"I dream of a hard and brutal mysticism in which the naked self merges with the nonhuman world and somehow survives...Paradox and bedrock."-Edward Abbey

30 September 2014

The Land of Storms

Pass Lake and one of its officially unnamed companion lakes...

It's the first accumulating snow of the season. At least above eleven-thousand. Meteorological prophecy foretells of the snow-line possibly dipping to eight-thousand by Thursday morning.

Although I was buffeted by some Tibetan gales upon the Roof of the World, it was not nearly as blustery or cold as I anticipated. The snow was not that deep. Maybe three or four inches in most spots. Although, for some of the places I walked, I was grateful I opted to wear gaiters. The occasional small snow devil danced within my field of vision.

Back at home, a two to three-thousand vertical foot difference, it was partly to mostly sunny with a strong breeze. The high peaks on either side of the valley were not enshrouded in grayish-white cloaks. Looking west, toward the Roof of the World, the clouds were thicker. Being up there, some of the ridges were hidden behind veils of mist and snow and cloud.

This is the time of year when the jetstream dips to fourteen-thousand feet, where it shall stay until April. Part of the reason it can be so windy up here. Anywhere the continent splits in half and waterways flip a coin by virtue of gravity as to east or west, the winter storms can linger for days. Sometimes up to a week and a half. It is said, and there is empirical evidence to back it up, that mountains make their own weather.

I'd simply wager that along the roof of the world, doubly so...

There were a group of snowboarders desperately trying to pile up enough fresh snow to ride. The exuberance and folly of youth. I was out for another late-season alpine excursion. Soon enough, the landscape will be blanket in white that will not melt until as late as early summer. There are some snowfields where I live that I speculate have not melted since before this part of the world was covered with many-miles deep glaciers. Such a thought pleases me.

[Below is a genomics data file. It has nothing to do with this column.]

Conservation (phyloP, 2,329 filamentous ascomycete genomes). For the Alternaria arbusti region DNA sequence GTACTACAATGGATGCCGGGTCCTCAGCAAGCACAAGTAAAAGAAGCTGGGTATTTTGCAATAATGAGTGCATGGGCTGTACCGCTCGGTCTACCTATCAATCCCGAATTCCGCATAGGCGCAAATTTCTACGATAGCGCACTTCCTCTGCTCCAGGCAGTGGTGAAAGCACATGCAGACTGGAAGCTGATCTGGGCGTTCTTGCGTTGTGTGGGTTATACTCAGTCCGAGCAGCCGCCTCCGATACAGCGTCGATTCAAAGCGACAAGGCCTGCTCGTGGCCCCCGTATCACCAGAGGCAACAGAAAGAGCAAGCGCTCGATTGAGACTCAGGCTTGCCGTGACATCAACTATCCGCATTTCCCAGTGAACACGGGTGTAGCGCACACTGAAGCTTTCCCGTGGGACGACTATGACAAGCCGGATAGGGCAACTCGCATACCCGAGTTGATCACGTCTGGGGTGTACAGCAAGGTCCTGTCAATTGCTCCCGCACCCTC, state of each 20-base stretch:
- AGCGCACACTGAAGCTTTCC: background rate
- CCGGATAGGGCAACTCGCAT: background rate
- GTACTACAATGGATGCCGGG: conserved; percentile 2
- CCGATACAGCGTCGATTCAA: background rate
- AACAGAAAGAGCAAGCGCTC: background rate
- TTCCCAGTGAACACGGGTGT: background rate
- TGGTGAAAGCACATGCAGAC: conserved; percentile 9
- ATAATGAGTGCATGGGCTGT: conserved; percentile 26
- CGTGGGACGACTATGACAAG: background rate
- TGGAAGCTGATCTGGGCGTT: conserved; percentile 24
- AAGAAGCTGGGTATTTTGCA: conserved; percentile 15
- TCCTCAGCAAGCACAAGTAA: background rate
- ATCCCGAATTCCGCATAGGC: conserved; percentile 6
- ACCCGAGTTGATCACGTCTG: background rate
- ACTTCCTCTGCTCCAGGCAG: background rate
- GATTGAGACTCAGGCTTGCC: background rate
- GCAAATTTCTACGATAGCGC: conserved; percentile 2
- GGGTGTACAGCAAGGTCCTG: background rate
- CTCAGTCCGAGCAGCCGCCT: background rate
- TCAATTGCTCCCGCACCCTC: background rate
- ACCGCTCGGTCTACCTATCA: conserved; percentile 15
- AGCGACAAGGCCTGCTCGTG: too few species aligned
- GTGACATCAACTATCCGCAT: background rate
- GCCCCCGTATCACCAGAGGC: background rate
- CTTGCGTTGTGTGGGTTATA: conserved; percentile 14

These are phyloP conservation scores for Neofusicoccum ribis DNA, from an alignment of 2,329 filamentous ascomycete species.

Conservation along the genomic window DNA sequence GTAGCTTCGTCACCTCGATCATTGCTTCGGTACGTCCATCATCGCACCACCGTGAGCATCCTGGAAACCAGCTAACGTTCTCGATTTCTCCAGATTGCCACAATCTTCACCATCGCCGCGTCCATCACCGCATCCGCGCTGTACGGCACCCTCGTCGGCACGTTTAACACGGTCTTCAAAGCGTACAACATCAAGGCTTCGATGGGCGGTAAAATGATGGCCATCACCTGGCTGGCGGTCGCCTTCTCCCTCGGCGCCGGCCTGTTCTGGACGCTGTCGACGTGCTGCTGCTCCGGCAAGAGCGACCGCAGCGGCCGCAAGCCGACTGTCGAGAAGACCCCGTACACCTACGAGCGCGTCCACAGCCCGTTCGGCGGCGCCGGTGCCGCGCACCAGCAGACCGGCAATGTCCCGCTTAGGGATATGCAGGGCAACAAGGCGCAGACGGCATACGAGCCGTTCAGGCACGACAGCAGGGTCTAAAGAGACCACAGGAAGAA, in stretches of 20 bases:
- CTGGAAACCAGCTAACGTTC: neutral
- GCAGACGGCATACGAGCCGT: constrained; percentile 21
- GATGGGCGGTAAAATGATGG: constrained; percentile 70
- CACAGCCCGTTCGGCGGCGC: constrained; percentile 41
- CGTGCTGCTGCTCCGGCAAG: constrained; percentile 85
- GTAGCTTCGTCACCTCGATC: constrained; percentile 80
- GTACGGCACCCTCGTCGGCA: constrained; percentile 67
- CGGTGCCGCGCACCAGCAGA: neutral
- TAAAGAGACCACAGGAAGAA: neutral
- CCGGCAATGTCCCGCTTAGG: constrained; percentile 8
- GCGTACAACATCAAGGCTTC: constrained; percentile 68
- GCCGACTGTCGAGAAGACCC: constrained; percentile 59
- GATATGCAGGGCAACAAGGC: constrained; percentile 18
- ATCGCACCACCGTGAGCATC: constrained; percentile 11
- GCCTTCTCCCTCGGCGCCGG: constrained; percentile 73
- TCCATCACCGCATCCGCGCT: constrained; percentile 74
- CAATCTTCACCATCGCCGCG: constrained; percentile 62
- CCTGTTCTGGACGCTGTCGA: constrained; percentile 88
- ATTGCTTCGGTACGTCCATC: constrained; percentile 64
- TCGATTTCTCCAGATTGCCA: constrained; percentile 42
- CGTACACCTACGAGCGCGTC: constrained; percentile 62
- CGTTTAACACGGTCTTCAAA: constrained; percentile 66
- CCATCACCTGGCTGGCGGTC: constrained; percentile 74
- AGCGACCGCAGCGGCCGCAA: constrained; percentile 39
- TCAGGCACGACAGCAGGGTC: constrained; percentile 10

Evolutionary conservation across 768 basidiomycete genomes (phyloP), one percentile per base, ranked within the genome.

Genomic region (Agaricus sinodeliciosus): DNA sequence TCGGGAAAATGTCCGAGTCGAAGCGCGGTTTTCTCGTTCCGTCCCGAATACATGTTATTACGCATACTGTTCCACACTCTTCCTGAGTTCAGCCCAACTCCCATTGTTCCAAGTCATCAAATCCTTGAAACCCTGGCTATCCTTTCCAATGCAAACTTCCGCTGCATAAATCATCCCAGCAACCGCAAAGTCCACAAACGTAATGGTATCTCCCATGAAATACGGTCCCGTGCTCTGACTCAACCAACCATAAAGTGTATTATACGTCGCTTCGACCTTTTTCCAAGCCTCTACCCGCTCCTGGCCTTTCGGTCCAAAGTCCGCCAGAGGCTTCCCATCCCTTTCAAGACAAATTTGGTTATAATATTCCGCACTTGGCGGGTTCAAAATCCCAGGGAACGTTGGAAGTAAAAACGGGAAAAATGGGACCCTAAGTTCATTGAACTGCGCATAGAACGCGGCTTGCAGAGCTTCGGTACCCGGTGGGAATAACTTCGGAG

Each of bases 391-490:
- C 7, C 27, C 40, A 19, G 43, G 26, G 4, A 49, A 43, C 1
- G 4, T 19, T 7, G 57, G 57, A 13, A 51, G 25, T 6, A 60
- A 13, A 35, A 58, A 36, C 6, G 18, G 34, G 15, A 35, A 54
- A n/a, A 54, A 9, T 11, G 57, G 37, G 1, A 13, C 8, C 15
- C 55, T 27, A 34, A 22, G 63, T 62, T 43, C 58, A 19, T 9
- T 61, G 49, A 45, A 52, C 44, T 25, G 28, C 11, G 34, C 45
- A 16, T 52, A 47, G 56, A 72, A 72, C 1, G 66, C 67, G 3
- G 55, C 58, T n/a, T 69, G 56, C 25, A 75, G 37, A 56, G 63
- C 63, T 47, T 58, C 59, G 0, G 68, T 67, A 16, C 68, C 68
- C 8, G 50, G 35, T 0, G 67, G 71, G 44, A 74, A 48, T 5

I don't know how many more excursions I'll be able to make to the tundra this season. I don't know when I'll be snowshoeing for kicks. It doesn't matter. Here and now, I was able to get into that region of my outback. After walking a few hundred feet, I had solitude, silence, and serenity. That alone brings a smile to my face.


  1. I'm glad we don't have your wind, at least in my part of this 'burg. As I drove to the store this afternoon I saw to the west that the Pintlar's had gotten a bit on the upper third. In town here, at 6K, we got rain and 40f.

    I'm not fulsome about the oncoming winter. This might be my last winter here, next summer I'm probably heading back over to the Puget Sound region, be nearer the kids and grands. But for this one, I'm here. Getting the truck cooling system flushed and down to -40.

    1. Dunno if I'm happy or saddened by you saying it might be your last winter there.

      As evening's come to town it's dipped into the lower forties, getting near thirty-nine. A little rain's blowing off Loveland, which I bet money and vital organs is snow up top.

      Tomorrow we're roadtripping up toward Red Feather. A Buddhist monument in that area, to be specific. It seems like we always get the time to do this when the weather is not sunny and warm. Mei fei tsu.

      By the way, I may be able to make room for some of those other items you asked me to think on if you've not found a home for them otherwise.

  2. I had hope the hellish torture was over--the weather has been in the low 70s for a few days now--but no. Back into the high 80s. Guess I'll just stare at your snow photos and dream...

    1. Do you get higher humidity where you are, out of curiosity? I thought of telling you it could be worse; it could be the south. However, if you get humidity, than you might have a base understanding of some of the hot summers I dealt with three years in a row.

    2. Unbelievable humidity. Along with the unexpected heat in what was supposed to be a temperate climate, there is brain killer humidity of epic proportions...